21 November 2022

The following letter, signed by over 100 academics and legal experts, was sent today to the prime minister calling for Canada to adopt a strong corporate accountability law.

To: Justin Trudeau, Prime Minister of Canada

CC:
David Lametti, Minister of Justice
Mary Ng, Minister of International Trade, Export Promotion, Small Business and Economic Development
Seamus O’Regan, Minister of Labour
Helena Jaczek, Minister of Public Services and Procurement
Marco E. L. Mendicino, Minister of Public Safety

Make human rights and environmental due diligence mandatory for Canadian corporations

Dear Prime Minister,

We, the undersigned, are academics and legal professionals in the fields of business, human rights, environment, global affairs, and Canadian and international law. We are calling on the Government of Canada to enact legislation that would require Canadian corporations1These include non-Canadian companies that import goods into Canada. to prevent and remedy human rights and environmental harms in their business activities and relationships abroad. This legislation must also provide affected people and communities around the world with access to justice through Canadian courts.

Canadian multinationals continue to be implicated in serious human rights abuses and environmental damage throughout the globe. The communities and workers who suffer these harms are often unable to access justice or remedy in their own countries, while human rights and environmental defenders who stand up to powerful corporations frequently face violence, including assault, murder, rape, death threats, intimidation and criminalization.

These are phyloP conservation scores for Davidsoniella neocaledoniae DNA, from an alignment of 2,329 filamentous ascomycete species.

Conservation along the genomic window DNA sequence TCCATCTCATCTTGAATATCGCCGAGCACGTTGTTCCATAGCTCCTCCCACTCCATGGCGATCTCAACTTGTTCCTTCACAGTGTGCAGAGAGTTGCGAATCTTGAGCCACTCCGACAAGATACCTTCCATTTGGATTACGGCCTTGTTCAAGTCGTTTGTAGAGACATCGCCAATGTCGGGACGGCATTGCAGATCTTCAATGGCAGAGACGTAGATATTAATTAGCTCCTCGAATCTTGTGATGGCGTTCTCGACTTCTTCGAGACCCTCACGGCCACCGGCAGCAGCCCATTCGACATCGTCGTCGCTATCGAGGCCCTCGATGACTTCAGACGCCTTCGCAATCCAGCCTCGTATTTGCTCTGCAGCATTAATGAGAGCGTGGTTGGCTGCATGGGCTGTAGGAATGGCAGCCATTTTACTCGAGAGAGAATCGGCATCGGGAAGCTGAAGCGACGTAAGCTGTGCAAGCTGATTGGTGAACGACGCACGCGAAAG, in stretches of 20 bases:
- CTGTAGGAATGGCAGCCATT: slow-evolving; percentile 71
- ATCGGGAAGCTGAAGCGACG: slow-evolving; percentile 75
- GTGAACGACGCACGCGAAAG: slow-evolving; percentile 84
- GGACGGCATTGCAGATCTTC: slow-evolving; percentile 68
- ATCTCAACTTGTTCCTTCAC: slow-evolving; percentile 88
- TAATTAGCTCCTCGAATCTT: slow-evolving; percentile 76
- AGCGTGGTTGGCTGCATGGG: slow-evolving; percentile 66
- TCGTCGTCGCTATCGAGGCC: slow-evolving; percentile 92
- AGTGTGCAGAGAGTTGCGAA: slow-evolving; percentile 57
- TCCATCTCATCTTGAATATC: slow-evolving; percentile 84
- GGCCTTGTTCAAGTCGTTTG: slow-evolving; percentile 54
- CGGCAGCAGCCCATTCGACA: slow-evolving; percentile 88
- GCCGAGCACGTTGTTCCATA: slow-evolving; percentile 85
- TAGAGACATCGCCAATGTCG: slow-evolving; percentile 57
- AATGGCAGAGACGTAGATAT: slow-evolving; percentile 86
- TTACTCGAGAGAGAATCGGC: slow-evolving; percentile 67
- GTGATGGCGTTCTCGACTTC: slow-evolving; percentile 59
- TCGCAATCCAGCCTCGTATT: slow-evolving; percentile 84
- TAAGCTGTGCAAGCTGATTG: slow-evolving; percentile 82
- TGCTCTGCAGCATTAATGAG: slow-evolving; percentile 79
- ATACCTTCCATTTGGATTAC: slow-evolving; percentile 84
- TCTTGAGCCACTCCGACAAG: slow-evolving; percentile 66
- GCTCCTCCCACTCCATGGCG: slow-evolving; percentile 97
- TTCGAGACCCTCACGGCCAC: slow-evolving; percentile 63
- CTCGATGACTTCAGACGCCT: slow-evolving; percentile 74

Canadian mining companies – including Hudbay, Tahoe Resources, Nevsun, Goldcorp and Barrick Gold – are perhaps the most well-known multinationals accused of grave violations of human rights abroad. Canadian oil and gas companies, such as Pacific Exploration & Production and ReconAfrica, have been accused of causing both local devastation and global harm, particularly in their contributions to the climate crisis. Garment and manufacturing companies are also connected to harm, including the Canadian companies that profited from clothing produced at the Rana Plaza garment factory in Bangladesh, which collapsed and killed over 1000 people, and companies like Supermax, which have imported into Canada products linked to documented human rights abuses in their supply chains.